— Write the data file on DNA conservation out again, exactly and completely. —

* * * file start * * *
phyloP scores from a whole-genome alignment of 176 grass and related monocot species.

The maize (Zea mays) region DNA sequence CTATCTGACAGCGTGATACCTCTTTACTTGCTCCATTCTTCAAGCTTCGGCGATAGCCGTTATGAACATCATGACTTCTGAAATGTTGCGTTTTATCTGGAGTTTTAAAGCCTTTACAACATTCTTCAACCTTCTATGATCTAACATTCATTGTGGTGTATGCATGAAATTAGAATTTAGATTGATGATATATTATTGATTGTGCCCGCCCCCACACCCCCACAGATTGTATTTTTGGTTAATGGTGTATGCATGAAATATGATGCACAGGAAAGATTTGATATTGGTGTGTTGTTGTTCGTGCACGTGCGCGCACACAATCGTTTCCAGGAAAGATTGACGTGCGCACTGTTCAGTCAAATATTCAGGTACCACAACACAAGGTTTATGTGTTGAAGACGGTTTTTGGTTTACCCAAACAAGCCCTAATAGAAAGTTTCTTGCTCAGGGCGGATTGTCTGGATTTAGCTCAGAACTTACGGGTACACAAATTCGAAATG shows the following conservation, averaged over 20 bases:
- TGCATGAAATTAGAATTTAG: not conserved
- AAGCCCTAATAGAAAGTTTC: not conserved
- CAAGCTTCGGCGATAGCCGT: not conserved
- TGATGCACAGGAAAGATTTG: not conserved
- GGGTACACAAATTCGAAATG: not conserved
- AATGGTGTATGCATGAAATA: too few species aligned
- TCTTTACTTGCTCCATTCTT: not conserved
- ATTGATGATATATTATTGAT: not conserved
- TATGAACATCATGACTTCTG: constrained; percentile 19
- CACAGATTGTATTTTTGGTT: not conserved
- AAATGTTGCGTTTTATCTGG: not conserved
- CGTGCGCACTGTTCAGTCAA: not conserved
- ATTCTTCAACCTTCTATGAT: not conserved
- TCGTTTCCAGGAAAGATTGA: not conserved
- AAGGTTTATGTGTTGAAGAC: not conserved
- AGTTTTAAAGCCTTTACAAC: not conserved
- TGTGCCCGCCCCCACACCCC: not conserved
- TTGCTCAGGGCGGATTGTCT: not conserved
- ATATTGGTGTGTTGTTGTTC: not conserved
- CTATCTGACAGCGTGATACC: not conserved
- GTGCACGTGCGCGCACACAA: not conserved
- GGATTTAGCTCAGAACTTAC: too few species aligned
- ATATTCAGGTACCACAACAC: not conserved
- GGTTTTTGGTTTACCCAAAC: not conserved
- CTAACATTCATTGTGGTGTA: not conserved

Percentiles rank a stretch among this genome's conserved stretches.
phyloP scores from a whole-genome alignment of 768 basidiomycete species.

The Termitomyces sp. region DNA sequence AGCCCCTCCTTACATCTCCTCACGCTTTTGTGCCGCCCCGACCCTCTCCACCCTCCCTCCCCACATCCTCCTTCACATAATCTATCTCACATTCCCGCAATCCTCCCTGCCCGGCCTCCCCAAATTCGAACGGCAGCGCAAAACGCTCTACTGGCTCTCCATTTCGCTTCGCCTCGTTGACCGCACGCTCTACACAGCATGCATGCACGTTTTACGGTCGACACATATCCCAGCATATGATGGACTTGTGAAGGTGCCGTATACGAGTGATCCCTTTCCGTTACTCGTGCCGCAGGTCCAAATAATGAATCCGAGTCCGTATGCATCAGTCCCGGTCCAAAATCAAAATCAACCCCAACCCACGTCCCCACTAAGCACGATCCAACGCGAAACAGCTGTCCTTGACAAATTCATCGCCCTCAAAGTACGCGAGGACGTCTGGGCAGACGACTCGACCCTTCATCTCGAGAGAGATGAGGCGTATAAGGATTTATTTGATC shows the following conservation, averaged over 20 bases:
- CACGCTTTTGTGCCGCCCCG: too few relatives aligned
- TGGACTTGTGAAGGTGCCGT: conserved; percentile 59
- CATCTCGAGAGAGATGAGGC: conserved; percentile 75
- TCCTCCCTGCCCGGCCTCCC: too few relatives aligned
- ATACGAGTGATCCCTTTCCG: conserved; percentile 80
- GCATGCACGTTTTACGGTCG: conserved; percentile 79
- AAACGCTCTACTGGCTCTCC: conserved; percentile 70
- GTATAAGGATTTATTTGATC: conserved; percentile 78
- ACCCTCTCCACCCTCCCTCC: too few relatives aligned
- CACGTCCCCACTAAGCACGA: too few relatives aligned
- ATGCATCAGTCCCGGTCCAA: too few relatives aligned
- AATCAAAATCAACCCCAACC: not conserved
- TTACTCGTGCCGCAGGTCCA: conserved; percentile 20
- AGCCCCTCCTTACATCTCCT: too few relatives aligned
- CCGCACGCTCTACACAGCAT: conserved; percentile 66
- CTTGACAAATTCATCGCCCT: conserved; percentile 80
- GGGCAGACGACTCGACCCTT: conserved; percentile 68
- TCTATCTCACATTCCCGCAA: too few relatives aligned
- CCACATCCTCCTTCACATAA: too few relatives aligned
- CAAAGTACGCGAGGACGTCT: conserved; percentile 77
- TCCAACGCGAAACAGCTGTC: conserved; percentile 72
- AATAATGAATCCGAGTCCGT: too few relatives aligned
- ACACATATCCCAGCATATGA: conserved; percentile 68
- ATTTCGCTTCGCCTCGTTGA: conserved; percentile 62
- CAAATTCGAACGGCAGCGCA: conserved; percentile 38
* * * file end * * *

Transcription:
phyloP scores from a whole-genome alignment of 176 grass and related monocot species.

The maize (Zea mays) region DNA sequence CTATCTGACAGCGTGATACCTCTTTACTTGCTCCATTCTTCAAGCTTCGGCGATAGCCGTTATGAACATCATGACTTCTGAAATGTTGCGTTTTATCTGGAGTTTTAAAGCCTTTACAACATTCTTCAACCTTCTATGATCTAACATTCATTGTGGTGTATGCATGAAATTAGAATTTAGATTGATGATATATTATTGATTGTGCCCGCCCCCACACCCCCACAGATTGTATTTTTGGTTAATGGTGTATGCATGAAATATGATGCACAGGAAAGATTTGATATTGGTGTGTTGTTGTTCGTGCACGTGCGCGCACACAATCGTTTCCAGGAAAGATTGACGTGCGCACTGTTCAGTCAAATATTCAGGTACCACAACACAAGGTTTATGTGTTGAAGACGGTTTTTGGTTTACCCAAACAAGCCCTAATAGAAAGTTTCTTGCTCAGGGCGGATTGTCTGGATTTAGCTCAGAACTTACGGGTACACAAATTCGAAATG shows the following conservation, averaged over 20 bases:
- TGCATGAAATTAGAATTTAG: not conserved
- AAGCCCTAATAGAAAGTTTC: not conserved
- CAAGCTTCGGCGATAGCCGT: not conserved
- TGATGCACAGGAAAGATTTG: not conserved
- GGGTACACAAATTCGAAATG: not conserved
- AATGGTGTATGCATGAAATA: too few species aligned
- TCTTTACTTGCTCCATTCTT: not conserved
- ATTGATGATATATTATTGAT: not conserved
- TATGAACATCATGACTTCTG: constrained; percentile 19
- CACAGATTGTATTTTTGGTT: not conserved
- AAATGTTGCGTTTTATCTGG: not conserved
- CGTGCGCACTGTTCAGTCAA: not conserved
- ATTCTTCAACCTTCTATGAT: not conserved
- TCGTTTCCAGGAAAGATTGA: not conserved
- AAGGTTTATGTGTTGAAGAC: not conserved
- AGTTTTAAAGCCTTTACAAC: not conserved
- TGTGCCCGCCCCCACACCCC: not conserved
- TTGCTCAGGGCGGATTGTCT: not conserved
- ATATTGGTGTGTTGTTGTTC: not conserved
- CTATCTGACAGCGTGATACC: not conserved
- GTGCACGTGCGCGCACACAA: not conserved
- GGATTTAGCTCAGAACTTAC: too few species aligned
- ATATTCAGGTACCACAACAC: not conserved
- GGTTTTTGGTTTACCCAAAC: not conserved
- CTAACATTCATTGTGGTGTA: not conserved

Percentiles rank a stretch among this genome's conserved stretches.
phyloP scores from a whole-genome alignment of 768 basidiomycete species.

The Termitomyces sp. region DNA sequence AGCCCCTCCTTACATCTCCTCACGCTTTTGTGCCGCCCCGACCCTCTCCACCCTCCCTCCCCACATCCTCCTTCACATAATCTATCTCACATTCCCGCAATCCTCCCTGCCCGGCCTCCCCAAATTCGAACGGCAGCGCAAAACGCTCTACTGGCTCTCCATTTCGCTTCGCCTCGTTGACCGCACGCTCTACACAGCATGCATGCACGTTTTACGGTCGACACATATCCCAGCATATGATGGACTTGTGAAGGTGCCGTATACGAGTGATCCCTTTCCGTTACTCGTGCCGCAGGTCCAAATAATGAATCCGAGTCCGTATGCATCAGTCCCGGTCCAAAATCAAAATCAACCCCAACCCACGTCCCCACTAAGCACGATCCAACGCGAAACAGCTGTCCTTGACAAATTCATCGCCCTCAAAGTACGCGAGGACGTCTGGGCAGACGACTCGACCCTTCATCTCGAGAGAGATGAGGCGTATAAGGATTTATTTGATC shows the following conservation, averaged over 20 bases:
- CACGCTTTTGTGCCGCCCCG: too few relatives aligned
- TGGACTTGTGAAGGTGCCGT: conserved; percentile 59
- CATCTCGAGAGAGATGAGGC: conserved; percentile 75
- TCCTCCCTGCCCGGCCTCCC: too few relatives aligned
- ATACGAGTGATCCCTTTCCG: conserved; percentile 80
- GCATGCACGTTTTACGGTCG: conserved; percentile 79
- AAACGCTCTACTGGCTCTCC: conserved; percentile 70
- GTATAAGGATTTATTTGATC: conserved; percentile 78
- ACCCTCTCCACCCTCCCTCC: too few relatives aligned
- CACGTCCCCACTAAGCACGA: too few relatives aligned
- ATGCATCAGTCCCGGTCCAA: too few relatives aligned
- AATCAAAATCAACCCCAACC: not conserved
- TTACTCGTGCCGCAGGTCCA: conserved; percentile 20
- AGCCCCTCCTTACATCTCCT: too few relatives aligned
- CCGCACGCTCTACACAGCAT: conserved; percentile 66
- CTTGACAAATTCATCGCCCT: conserved; percentile 80
- GGGCAGACGACTCGACCCTT: conserved; percentile 68
- TCTATCTCACATTCCCGCAA: too few relatives aligned
- CCACATCCTCCTTCACATAA: too few relatives aligned
- CAAAGTACGCGAGGACGTCT: conserved; percentile 77
- TCCAACGCGAAACAGCTGTC: conserved; percentile 72
- AATAATGAATCCGAGTCCGT: too few relatives aligned
- ACACATATCCCAGCATATGA: conserved; percentile 68
- ATTTCGCTTCGCCTCGTTGA: conserved; percentile 62
- CAAATTCGAACGGCAGCGCA: conserved; percentile 38